Integrity and new business models
Symposium Chairs throughout:
Paul Herrmann, Redeye
Nicola Shipley, GRAIN
Thursday 12 June 2014 – Routes into photography
From 14:00: Registration
15:00–17:00 Room 104
Routes in – panel discussion
What’s on offer for students and emerging artists to help establish themselves in photography, and who benefits from these multiplying possibilities? Which of the many competitions, reviews, courses, opportunities and online services are worth signing up for, and how can photographers navigate this ocean?
Introduction: Paul Herrmann, Redeye
Jon Levy, Foto8
Richard West, Source
David Drake, Ffotogallery
Nathan Tromans, Birmingham City University
17:00-17:30 Room 103
The role of the curator
Nathaniel Pitt received a GRAIN Curator’s Bursary and will explore the appeal and possibilities of curatorial practice.
17:30-18:00 DIY Session, Room 104
Arts Council funding – practical advice with Denise Fahmy, Arts Council England
19:30-21:00 Room 104
Val Williams, curator, with Paul Hill, photographer: Making Networks in British Photography in the 70s and 80s: The Midland Group Gallery
Simon Roberts, photographer
Friday 13 June 2014 – Organisations and institutions
The second day concentrates on key issues of integrity for organisations and institutions. How can they preserve their public service or members’ remit whilst improving commercial income? What new kinds of ventures are working for organisations, and what are the new types of fundraising and finance being tried? How do the larger institutions and museums deal with conflicting demands for acquisitions, collections and archives? What are the “standards” in the new photographic landscape? What’s on the horizon for some of photography’s leading organisations?
09:00 onwards: Registration
10:00-10:55 Room 104
Welcome from Brian Gambles, Director of the Library of Birmingham.
New finance and business strategies for cultural organisations
Frankie Mullen, Dovetail, The Change-Making Agency
Simon Borkin, Community Shares Unit
11:15-11:25 Room 104
Karen Newman: Introduction to BOM – Birmingham Open Media
11:25-12:50 Room 104
The successful and resilient arts and photography organisation
Emma Chetcuti, Multistory
Peta Murphy-Burke, Arts Council England
Lara Ratnaraja, CidaCo West Midlands Director
(Edit: Stephen Snoddy was indisposed for this session)
12:50-14:00 lunch break (includes session below)
13:00-13:45 Room 103
Some Cities – a photographic platform that enables everyone, regardless of their backgrounds or abilities, to share and submit their images to a growing interactive photographic archive of the City of Birmingham.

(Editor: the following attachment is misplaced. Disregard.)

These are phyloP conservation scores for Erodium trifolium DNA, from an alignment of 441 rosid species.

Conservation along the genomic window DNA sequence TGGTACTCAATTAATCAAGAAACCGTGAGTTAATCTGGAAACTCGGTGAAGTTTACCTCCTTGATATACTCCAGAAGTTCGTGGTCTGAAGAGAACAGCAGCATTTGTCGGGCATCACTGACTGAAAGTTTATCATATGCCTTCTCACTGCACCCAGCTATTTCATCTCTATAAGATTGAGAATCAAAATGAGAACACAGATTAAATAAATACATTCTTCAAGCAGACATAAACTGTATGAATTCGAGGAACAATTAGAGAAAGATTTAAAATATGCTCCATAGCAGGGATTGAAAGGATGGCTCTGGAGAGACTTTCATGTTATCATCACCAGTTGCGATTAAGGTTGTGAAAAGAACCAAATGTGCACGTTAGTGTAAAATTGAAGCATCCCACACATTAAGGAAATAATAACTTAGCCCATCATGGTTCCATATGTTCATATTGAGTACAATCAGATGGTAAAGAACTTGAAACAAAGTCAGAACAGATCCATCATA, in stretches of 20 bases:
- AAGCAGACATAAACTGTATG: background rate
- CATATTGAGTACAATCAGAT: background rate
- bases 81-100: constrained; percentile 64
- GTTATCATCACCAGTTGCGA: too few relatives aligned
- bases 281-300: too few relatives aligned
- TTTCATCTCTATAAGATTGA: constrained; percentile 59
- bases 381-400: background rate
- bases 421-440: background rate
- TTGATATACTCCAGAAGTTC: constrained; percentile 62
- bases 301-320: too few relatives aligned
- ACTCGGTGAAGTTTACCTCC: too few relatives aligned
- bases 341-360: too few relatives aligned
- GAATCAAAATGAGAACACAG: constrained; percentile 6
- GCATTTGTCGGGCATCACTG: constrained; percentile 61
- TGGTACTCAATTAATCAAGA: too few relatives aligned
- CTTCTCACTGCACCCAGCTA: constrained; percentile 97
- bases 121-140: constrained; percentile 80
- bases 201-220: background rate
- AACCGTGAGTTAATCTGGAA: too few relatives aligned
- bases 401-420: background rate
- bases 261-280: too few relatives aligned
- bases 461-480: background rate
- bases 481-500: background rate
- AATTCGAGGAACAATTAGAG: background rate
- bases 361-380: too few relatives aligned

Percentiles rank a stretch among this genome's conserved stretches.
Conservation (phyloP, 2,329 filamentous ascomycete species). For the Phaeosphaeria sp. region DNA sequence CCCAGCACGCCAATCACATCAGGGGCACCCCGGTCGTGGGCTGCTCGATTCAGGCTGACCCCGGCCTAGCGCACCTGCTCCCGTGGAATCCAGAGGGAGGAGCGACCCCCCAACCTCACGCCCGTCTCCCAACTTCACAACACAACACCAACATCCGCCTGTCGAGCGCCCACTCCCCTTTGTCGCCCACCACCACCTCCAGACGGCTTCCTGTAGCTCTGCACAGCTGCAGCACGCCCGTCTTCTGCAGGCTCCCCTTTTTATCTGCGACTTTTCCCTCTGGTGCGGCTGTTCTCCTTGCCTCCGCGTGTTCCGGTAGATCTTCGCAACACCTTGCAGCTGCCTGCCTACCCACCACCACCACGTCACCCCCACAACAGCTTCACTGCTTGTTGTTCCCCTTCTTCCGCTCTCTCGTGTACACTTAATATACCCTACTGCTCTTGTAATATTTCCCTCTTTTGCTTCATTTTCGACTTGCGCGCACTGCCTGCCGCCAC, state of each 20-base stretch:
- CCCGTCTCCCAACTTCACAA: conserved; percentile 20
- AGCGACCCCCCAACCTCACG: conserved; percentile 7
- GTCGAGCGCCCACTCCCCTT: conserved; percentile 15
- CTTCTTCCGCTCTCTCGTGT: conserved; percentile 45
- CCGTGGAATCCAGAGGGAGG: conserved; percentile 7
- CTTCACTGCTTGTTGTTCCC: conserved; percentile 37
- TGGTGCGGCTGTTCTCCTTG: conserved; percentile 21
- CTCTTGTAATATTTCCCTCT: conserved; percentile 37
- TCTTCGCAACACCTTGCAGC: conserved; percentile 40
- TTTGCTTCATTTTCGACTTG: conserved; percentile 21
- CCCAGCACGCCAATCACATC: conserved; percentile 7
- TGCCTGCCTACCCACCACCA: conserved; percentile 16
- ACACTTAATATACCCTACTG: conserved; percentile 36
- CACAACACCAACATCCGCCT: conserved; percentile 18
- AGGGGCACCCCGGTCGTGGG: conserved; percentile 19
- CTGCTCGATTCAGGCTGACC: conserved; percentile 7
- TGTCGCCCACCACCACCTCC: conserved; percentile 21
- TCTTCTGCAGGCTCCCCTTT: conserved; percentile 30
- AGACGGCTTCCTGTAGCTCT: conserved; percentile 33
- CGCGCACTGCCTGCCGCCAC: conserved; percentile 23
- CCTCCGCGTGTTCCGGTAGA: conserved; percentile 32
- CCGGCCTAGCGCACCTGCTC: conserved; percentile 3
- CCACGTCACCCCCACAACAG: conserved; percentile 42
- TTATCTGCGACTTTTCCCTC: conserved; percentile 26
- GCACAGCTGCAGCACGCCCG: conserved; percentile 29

Andrew Jackson and Dan Burwood
14:00-15:15 Room 104
Discussion: opening the nation’s photographic collections.
Ways forward for managing the national collections of photography. What can we do to show more of the UK’s wonderful but seldom-seen photographic collections? How can the existing institutions communicate and co-ordinate better around issues such as acquisitions, exhibitions and conservation, and how can we share knowledge and skills with smaller and private archives and bring them into the conversation? How would it be best to develop skills in photographic history, curating and conservation? What is the future for photographic archives in a digital age? How do we raise investment in our collections? How should all these matters be championed at strategic and government policy level?
Francis Hodgson, University of Brighton / Financial Times
Pete James, Library of Birmingham
Michael Terwey, National Media Museum
15:15-15:45 Room 103
Jenny Duffin introduces work from Birmingham Loves Photographers
15:45-17:00 Room 104
Standards – who decides what standards are applied in photography? Where are they still relevant and needed, if at all? Is there a place for a defined standard of imagery, and how can standards of professional practice be applied?
Roger Reynolds from the Royal Photographic Society will explain the Society’s commitment to distinctions;
Denise Swanson of the British Institute of Professional Photography explores professional standards
17:05-17:45 Room 103
Mining the Archive: The Intentional and Unintentional Archive
Jason DaPonte, The Swarm
Saturday 14 June 2014 – Photographers
The final day of the Symposium explores key issues around ethics, authenticity and business for all photographers. The discussions, like the Symposium as a whole, take a lead from Stephen Mayes’ assertion that photographers need to redefine their product to create new value for their work. It explores new kinds of business models and collaborations that allow photographers to retain creative integrity while still making a living in a dramatically different economy. How can they deal with the pressures on copyright from new licensing models and digital distribution?
10:00-10:50 Room 104
Edmund Clark has grappled with issues of artistic integrity in the face of restricted access, censorship and political resistance to his work, which concerns state subjugation, confinement and the aftermath of terrorism.
11:20-13:00 Room 104
New Business Models for Photographers
Stephen Mayes, strategy and application for visual communication (remote contribution)
Fiona Rogers, Magnum and Firecracker
Jonathan Shaw, Centre for Disruptive Media
Nathan Tromans, Birmingham City University
13:00-14:00 lunch break including the session below
13:10 to 13:55 Room 103, DIY Session:
Pricing photography with Michal Dybowski
14:00-15:00 Room 104
Thinking and Doing – active session on business model generation
Adrian West and Sophie Brown, Company of Mind
15:30-16:30 Room 104
Licensing without tears – Creative Commons and the alternatives. Licensing is one of the key drivers of the digital economy; this session guides photographers and users through the often complex options.
Serena Tierney, Bircham Dyson Bell, law firm
Christian Payne, Documentally, mobile media maker